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Q&A: What caused the market sell-off?

A Greek debt crisis fueling concerns of a credit crunch throughout Europe. A fragile economic recovery on the home front. Traders bracing for a big market pull back after the run-up this past year.

Wall Street was already poised for a big letdown.

Apparently all it took to push it over the edge Thursday was a few trader errors.

The result: The Dow Jones Industrial Average plummeted nearly 1,000 points before recovering two-thirds of its losses in one of the most stunning half hours in stock market history.

When the dust settled, the Dow wound up closing at 10,520, down 348 points, or 3.2 percent. The S&P 500 dropped 37.75 points, or 3.24 percent, to 1,128.15, and the Nasdaq was down 82.65 points, or 3.44 percent, to 2,319.64.

As shell-shocked investors approach today's action, here's a closer look at the latest Wall Street frenzy.

What caused the plunge?

Markets have been down for days amid growing fear that Greece's debt crisis will spread into broader financial problems throughout Europe. Financiers in Germany and elsewhere in Europe are already facing huge losses. A widening credit crunch could put a damper on global recovery.

The Dow was already in negative territory again Thursday, down more than 300 points, before apparent trading glitches turned a bad day much worse.

What were the trader errors?

It's wasn't exactly clear late Thursday.

There were reports that what is known in the business as a "fat-finger trade" — when a trader accidently typed an order for billions instead of millions — drove the price of Proctor & Gamble stock from about $60 to under $40, before it recovered. The wild ride for 3M's stock price also appeared to be the result of trader error.

The drop in those brand name Dow stocks was enough to trigger "sell" orders across the market. The Dow fell 600 points in seven minutes to a low of 9,869, before rebounding sharply.

Another company, the consulting firm Accenture, saw its shares momentarily plummet from above $40 to pennies before rebounding to close at $41.09, off 2.6 percent for the day. Nasdaq said later that it would void trades in which a stock moved more than 60 percent from its price at 2:40 p.m.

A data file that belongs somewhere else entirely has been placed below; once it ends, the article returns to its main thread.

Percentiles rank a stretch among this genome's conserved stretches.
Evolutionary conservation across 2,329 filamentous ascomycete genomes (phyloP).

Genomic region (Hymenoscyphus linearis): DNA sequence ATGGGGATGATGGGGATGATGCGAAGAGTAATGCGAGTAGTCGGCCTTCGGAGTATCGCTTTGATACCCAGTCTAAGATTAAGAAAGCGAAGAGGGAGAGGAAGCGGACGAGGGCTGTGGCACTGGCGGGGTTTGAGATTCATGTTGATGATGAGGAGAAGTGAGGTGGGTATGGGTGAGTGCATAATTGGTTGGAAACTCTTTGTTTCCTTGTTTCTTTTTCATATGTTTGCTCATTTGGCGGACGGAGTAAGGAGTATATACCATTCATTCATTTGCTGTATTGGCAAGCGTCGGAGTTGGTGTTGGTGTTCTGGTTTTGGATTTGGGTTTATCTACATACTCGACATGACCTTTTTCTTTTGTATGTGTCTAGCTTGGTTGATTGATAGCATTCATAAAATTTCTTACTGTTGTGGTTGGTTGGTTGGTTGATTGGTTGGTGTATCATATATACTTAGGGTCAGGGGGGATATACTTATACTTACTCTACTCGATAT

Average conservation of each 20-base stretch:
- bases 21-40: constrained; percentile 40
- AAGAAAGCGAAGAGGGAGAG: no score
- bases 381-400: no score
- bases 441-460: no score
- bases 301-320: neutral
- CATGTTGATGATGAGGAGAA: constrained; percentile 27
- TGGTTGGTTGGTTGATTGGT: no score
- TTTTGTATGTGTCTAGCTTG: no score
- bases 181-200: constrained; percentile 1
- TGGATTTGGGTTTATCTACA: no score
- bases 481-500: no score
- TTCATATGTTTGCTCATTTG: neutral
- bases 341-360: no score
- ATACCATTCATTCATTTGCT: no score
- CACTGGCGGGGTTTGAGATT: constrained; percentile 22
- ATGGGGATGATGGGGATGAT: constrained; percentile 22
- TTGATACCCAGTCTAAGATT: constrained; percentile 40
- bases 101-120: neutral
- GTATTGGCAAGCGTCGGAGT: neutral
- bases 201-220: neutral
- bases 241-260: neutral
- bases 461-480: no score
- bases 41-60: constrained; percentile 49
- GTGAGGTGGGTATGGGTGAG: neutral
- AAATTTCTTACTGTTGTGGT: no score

Why wasn't an error that large caught immediately?

That's under investigation. Some traders said they were stunned to see the sharply falling numbers and speculated that computers took over when electronically triggered sell points were reached.

NYSE spokesman Raymond Pellecchia said the plunge wasn't caused by a problem with the exchange's trading systems. The Nasdaq Stock Market said it was reviewing its trades with other trading networks.

NYSE chief operating officer Larry Leibowitz said all the major stock exchanges were holding a conference call with the Securities and Exchange Commission to discuss what happened.

Was the sell-off a record?

When the Dow was down 998 points shortly before 3 p.m., a 9 percent plunge, it marked the biggest intra-day loss since the Black Monday market crash of 1987, when the Dow dropped almost 23 percent.

In terms of market close, the 348 point loss wasn't even close to a record. The biggest one-day sell-off on a point basis occurred Sept. 29, 2008, when the Dow Jones Industrial Average closed down 777 points.

Are we seeing a market correction?

Time will tell, but this may be the start of a correction. The fluke of Thursday's freefall aside, the Dow still has lost 631 points, or 5.7 percent, in three days.

The market hasn't had a correction — defined as a selloff of 10 percent — for at least 14 months. Many market watchers have been predicting a sharp market pull-back, if not a correction, for months.

Which industry was hit the hardest?

The financial sector took the brunt of the damage, ending down 4.2 percent, its worst loss since Feb. 4.

Bank of America lost 7 percent and Citigroup 3.4 percent on heavy trading volume. Among regional banks, Fifth Third Bancorp, KeyCorp and Marshall & Ilsley all fell almost 7 percent.

What's happening in global markets so far today?

Asian stock markets plunged in opening trades today. Japan's benchmark Nikkei 225 stock average dropped 396.48 points, or 3.7 percent, to 10,299.21. South Korea's Kospi dropped 2.9 percent to 1,635.25, while Australia's benchmark lost 2.1 percent.

What do we watch for next?

Greece isn't alone in battling huge debt. Investors worry that the panic will envelop Portugal and, even more worrisome, Spain, one of the larger economies in Europe. There is concern that the proposed $146 billion bailout of Greece will hamper Europe's ability to help those other countries if they falter.

Closer to home: National unemployment figures are out today. They are expected to show the unemployment rate held steady at 9.7 percent. Recent job reports indicated employers are hiring more and laying off fewer, but not enough to offset a growing labor pool. A disappointing report could jar the markets even more.

Information from Times wires was used in this report. Jeff Harrington can be reached at jharrington@sptimes.com or (727) 893-8242.

How local companies fared

Aerosonic Corp. and SRI/Surgical Express were hardest hit, falling 10 percent and 9 percent, respectively. Close behind was retailer HSN, down 8 percent.

Among other bay area stocks: MarineMax closed down 6 percent; Odyssey Marine down 6 percent; Raymond James Financial down 4 percent; Jabil Circuit down 5 percent; WellCare Health Plans, down 5 percent; Tech Data, down 4 percent; Nicholas Financial down 4 percent; and Teco Energy, down 4 percent.

Q&A: What caused the market sell-off? 05/06/10 [Last modified: Friday, May 7, 2010 9:43am]

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